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April 9, 2014

Jonathan Tobin: Why Did Kerry Lie About Israeli Blame?

Samuel G. Freedman: A resolution 70 years later for a father's unsettling legacy of ashes from Dachau

Jessica Ivins: A resolution 70 years later for a father's unsettling legacy of ashes from Dachau

Kim Giles: Asking for help is not weakness

Kathy Kristof and Barbara Hoch Marcus: 7 Great Growth Israeli Stocks

Matthew Mientka: How Beans, Peas, And Chickpeas Cleanse Bad Cholesterol and Lowers Risk of Heart Disease

Sabrina Bachai: 5 At-Home Treatments For Headaches

The Kosher Gourmet by Daniel Neman Have yourself a matzo ball: The secrets bubby never told you and recipes she could have never imagined

April 8, 2014

Lori Nawyn: At Your Wit's End and Back: Finding Peace

Susan B. Garland and Rachel L. Sheedy: Strategies Married Couples Can Use to Boost Benefits

David Muhlbaum: Smart Tax Deductions Non-Itemizers Can Claim

Jill Weisenberger, M.S., R.D.N., C.D.E : Before You Lose Your Mental Edge

Dana Dovey: Coffee Drinkers Rejoice! Your Cup Of Joe Can Prevent Death From Liver Disease

Chris Weller: Electric 'Thinking Cap' Puts Your Brain Power Into High Gear

The Kosher Gourmet by Marlene Parrish A gift of hazelnuts keeps giving --- for a variety of nutty recipes: Entree, side, soup, dessert

April 4, 2014

Rabbi David Gutterman: The Word for Nothing Means Everything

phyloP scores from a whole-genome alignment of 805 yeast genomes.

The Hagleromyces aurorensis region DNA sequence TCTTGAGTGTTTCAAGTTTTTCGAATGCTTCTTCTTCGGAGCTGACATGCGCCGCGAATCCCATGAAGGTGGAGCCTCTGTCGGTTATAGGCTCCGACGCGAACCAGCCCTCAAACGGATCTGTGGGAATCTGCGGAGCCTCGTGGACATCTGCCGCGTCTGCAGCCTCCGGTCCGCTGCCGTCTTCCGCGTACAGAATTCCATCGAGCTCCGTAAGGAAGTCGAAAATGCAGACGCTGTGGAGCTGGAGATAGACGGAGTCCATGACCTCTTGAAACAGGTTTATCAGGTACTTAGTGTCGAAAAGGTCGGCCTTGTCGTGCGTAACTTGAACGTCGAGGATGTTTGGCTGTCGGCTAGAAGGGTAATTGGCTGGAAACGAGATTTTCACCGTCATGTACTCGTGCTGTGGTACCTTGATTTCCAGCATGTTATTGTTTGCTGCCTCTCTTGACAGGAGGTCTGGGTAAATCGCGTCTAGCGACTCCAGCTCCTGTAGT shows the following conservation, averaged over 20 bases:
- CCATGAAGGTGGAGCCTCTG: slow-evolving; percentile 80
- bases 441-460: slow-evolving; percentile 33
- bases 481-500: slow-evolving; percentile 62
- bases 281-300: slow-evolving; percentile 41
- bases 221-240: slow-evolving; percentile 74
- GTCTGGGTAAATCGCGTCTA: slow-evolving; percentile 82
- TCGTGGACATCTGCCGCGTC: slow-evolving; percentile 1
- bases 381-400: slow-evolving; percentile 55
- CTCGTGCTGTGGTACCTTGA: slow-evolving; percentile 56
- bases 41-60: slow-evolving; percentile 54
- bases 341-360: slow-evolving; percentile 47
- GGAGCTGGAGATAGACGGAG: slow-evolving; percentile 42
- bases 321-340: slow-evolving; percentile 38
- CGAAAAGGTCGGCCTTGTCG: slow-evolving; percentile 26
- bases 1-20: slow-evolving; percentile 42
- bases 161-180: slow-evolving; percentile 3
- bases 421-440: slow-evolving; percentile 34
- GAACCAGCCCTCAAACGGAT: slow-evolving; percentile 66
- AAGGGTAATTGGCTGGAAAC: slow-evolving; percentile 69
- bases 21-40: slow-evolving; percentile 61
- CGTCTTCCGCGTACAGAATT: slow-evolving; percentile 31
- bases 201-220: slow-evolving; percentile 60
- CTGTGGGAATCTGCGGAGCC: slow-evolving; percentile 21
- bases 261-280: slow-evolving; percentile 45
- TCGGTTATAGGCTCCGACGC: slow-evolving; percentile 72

Charles Krauthammer: Kerry's folly, Chapter 3

Amy Peterson: A life of love: How to build lasting relationships with your children

John Ericson: Older Women: Save Your Heart, Prevent Stroke Don't Drink Diet

John Ericson: Why 50 million Americans will still have spring allergies after taking meds

Cameron Huddleston: Best and Worst Buys of April 2014

Stacy Rapacon: Great Mutual Funds for Young Investors

Sarah Boesveld: Teacher keeps promise to mail thousands of former students letters written by their past selves

The Kosher Gourmet by Sharon Thompson Anyone can make a salad, you say. But can they make a great salad? (SECRETS, TESTED TECHNIQUES + 4 RECIPES, INCLUDING DRESSINGS)

April 2, 2014

Paul Greenberg: Death and joy in the spring

Dan Barry: Should South Carolina Jews be forced to maintain this chimney built by Germans serving the Nazis?

Mayra Bitsko: Save me! An alien took over my child's personality

Frank Clayton: Get happy: 20 scientifically proven happiness activities

Susan Scutti: It's Genetic! Obesity and the 'Carb Breakdown' Gene

Lecia Bushak: Why Hand Sanitizer May Actually Harm Your Health

Stacy Rapacon: Great Funds You Can Own for $500 or Less

Cameron Huddleston: 7 Ways to Save on Home Decor

The Kosher Gourmet by Steve Petusevsky Exploring ingredients as edible-stuffed containers (TWO RECIPES + TIPS & TECHINQUES)

Jewish World Review

Taking vitamins to prevent cancer or heart disease may backfire

By Karen Kaplan




JewishWorldReview.com |

LOS ANGELES — (MCT) If you are taking vitamin supplements to reduce your risk of heart disease or cancer, a government panel of health experts wants you to know that you're probably wasting your money. In some cases, those vitamins may actually increase your risk of cancer.

The U.S. Preventive Services Task Force came to this conclusion after reviewing dozens of studies, including many randomized clinical trials, considered the gold standard for medical research. The task force's final recommendation was published online Monday in the Annals of Internal Medicine.